We’re truly inspired by these Siberian Shaman drums. Made out of animal hides with symbolism combining a vision of their shamanic journey with cultural tradition. Shamanism is said to have originated in Siberia and Mongolia and these drums are the center of their sacred rituals. As they empower and awaken their drums, it becomes a powerful tool bridging different spiritual realms.
There’s something so beautifully organic about traditionally handmade threads, where each stitch creates a pattern, and each pattern holds a meaning. If we take a minute to pay attention to their details, we would unearth stories of the culture behind them. The faster this world spins perpetually into a technological age, I find myself aesthetically gravitating to pieces that I feel are quickly disappearing, techniques no longer widely practiced, and things that take translation. Maybe it’s my way of holding on and treasuring what was here and what is now. We’re all changing, the earth, our place in it, our lives, the people in it, and us. Whether we witness it or not, as we evolve we learn, unlearn, and relearn our way. Tonight we spend it here, under this glass dome to star-gaze and slow time down even if just for a night. Happy Friday everyone, hope you have an amazing weekend!
Find the tribal textiles and pillows in our shop here.
I’ve always appreciated the craftsmanship that went into our Hmong textiles. From the meticulous cross-stitching, to the embroidery, and their Batik techniques. Today we decided to learn first hand from Hmong artisans about the Batik techniques that I love so much in not only in our textiles but also in our wanderer ponchos. All I can say is wow, these women have great attention to detail, a deep knowledge to meanings of patterns, along with very steady hands! The Batik dying process includes tools handmade in their village which had different size points for making lines. Kind of reminded me of calligraphy pens! They use it to dip into beeswax that is harvested from their village. The beeswax is melted over a clay pot of fire which in time will turn black. They then draw their traditional patterns on a hand drawn grid all from memory. Specific patterns had different meanings and the one we are drawing below means good luck and protection for a baby, which they use to stitch into a baby carrier. I told her I didn’t have a baby yet, then she replied “When you do, bring your baby to our village”.
After the pattern is drawn, we then dip it into indigo which is harvested from their land. Winhus pictured below is showing us the indigo leaves prior to mixing it with ash and water to create the dye. From here the process can take days to weeks depending on preferred hue of indigo. You dip, then hang dry, and dip again. Once you have achieved the hue you prefer, you then dip the fabric into boiling water to melt off the wax and reveal the contrast of patterns. Ta-da! All the women in this tribe are such talented artisans and take much pride in their work. After months of working on one piece they then take it to the market to sell. Talk about delayed gratification! What a beautiful and slow process each piece is. They mentioned most of the kids in the village have started to lose interest in learning and is most interested in modern technology. Therefore only the older women in the village still hold this knowledge of their traditional Batik technique and through their textiles they work to preserve remnants of their culture.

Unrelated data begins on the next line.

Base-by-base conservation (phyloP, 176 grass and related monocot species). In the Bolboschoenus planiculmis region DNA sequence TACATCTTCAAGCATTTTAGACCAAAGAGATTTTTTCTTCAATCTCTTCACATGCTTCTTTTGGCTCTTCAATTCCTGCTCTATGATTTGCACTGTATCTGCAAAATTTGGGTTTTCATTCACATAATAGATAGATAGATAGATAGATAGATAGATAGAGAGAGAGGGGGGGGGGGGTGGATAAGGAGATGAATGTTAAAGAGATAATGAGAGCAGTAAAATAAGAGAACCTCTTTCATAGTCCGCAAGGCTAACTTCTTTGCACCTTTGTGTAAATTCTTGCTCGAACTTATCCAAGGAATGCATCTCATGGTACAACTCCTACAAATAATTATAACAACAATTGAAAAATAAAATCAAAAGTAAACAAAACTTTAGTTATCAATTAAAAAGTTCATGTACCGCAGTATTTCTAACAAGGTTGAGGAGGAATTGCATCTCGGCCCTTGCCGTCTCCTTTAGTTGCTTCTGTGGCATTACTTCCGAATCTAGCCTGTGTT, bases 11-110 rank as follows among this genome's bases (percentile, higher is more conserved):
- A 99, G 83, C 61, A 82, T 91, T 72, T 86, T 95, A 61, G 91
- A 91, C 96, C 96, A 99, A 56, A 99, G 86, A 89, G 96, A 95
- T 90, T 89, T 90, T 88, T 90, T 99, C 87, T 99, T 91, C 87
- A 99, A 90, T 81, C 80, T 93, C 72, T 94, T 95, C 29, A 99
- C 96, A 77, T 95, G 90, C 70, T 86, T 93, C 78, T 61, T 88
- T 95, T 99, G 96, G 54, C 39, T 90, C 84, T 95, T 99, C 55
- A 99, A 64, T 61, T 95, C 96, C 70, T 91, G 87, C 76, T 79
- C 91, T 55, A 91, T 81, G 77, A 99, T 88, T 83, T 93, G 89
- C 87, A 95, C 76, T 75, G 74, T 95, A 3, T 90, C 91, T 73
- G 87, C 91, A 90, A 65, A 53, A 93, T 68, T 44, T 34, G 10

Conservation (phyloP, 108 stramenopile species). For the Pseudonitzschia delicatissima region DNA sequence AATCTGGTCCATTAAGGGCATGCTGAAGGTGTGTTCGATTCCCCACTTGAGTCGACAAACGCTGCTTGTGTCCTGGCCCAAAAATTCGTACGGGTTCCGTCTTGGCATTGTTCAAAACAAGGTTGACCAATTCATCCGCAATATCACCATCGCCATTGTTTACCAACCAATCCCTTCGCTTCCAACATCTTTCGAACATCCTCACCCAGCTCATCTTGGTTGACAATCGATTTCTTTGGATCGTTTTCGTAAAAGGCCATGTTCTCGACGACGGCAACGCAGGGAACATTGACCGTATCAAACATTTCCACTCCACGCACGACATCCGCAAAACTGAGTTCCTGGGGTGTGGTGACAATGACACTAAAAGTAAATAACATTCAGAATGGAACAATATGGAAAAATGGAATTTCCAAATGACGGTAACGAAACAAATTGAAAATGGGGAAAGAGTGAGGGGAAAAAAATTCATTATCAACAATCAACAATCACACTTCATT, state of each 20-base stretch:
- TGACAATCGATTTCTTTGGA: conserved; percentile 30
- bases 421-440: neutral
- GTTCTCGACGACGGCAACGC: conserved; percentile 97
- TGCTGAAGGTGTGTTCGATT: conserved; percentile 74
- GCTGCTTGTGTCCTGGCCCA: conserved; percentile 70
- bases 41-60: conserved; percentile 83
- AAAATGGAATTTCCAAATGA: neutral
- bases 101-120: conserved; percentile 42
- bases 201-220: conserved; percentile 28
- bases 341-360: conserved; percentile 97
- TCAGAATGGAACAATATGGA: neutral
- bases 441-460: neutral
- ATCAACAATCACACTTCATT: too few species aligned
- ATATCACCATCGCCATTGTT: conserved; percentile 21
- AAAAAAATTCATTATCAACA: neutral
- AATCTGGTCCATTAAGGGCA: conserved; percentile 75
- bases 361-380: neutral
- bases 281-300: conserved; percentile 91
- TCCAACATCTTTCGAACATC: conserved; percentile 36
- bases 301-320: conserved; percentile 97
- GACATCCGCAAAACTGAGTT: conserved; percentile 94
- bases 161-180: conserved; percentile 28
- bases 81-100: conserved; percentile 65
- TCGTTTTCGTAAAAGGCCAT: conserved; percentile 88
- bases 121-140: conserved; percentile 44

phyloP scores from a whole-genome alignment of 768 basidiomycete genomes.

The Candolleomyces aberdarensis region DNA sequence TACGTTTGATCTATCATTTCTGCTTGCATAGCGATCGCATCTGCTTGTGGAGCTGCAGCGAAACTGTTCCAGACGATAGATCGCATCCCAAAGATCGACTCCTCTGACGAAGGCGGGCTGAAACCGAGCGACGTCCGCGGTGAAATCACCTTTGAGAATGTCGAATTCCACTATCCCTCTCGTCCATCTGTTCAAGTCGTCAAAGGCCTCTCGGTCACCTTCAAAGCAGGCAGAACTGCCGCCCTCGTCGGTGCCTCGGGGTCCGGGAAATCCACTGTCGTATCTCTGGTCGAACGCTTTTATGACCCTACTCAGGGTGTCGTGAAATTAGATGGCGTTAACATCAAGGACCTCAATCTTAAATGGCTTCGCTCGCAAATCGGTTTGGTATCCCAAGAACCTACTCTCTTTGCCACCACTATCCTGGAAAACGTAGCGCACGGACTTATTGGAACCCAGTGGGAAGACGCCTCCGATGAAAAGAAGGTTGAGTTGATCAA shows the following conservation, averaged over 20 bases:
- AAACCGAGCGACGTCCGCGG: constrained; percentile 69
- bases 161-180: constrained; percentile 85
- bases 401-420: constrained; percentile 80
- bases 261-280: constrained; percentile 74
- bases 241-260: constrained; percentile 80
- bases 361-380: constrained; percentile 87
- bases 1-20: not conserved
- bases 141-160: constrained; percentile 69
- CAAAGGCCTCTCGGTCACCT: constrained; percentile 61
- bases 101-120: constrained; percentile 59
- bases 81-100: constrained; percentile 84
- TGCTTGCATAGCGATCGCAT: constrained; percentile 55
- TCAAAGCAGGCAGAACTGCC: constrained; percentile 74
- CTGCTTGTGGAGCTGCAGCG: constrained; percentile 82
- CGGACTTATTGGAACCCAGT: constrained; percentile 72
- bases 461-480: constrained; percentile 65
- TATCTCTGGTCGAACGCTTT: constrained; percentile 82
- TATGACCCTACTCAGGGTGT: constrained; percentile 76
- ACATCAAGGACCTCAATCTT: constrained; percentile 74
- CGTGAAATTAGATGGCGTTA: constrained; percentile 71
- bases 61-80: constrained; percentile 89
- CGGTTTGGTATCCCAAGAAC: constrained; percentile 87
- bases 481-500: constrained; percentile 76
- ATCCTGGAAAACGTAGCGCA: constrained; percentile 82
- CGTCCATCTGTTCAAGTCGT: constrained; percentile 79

We stacking high with lots of tribal textiles for you indigenous hearts, teepee makers, festival fairies, and gypsy crafters! Some shiny, new and fresh off the hands of the Hmong tribe artisans, while others have been passed down for generations and have now made it into our vintage series of textiles. Whichever tickles your fancy, we’re sure these tribal beauties will keep you warm, or have you winning the raddest picnic blanket award. Each one of a kind, so call dibs on your favorite before it gets picked up! Check out our textile collection HERE.
Hey friends! So happy to announce that the shop is live! After lots of coffee, hard work and quite a bit of fun, we finally hit the go button. Still many more miles on to go, more treasures to hunt, more photos to shoot and edit, so keep checking in. Starting small with items we would love to sell equally as much as we would love to keep. We’re focusing on tribal, handmade items that bring an indigenous story to your home or wardrobe. Check out the shop <3
As I’m stocking up for the shop, I have been receiving pre-orders for traditional ethnic textiles hand stitched and hand-dyed by surrounding tribes as a source of sustaining their culture. I have fallen in love with these magical forms of art translated into vibrant fabrics. These textiles connect us with disappearing cultures in the developing world as fast as old-growth forests. Fabrics of the Indigenous people are silent storytellers of traditions, and art. I’m attached to each piece I send off boundaries away, and happy to know they are to be appreciated for their aesthetic significance. If you are interested in pre-ordering tribal textiles please email me at firstname.lastname@example.org.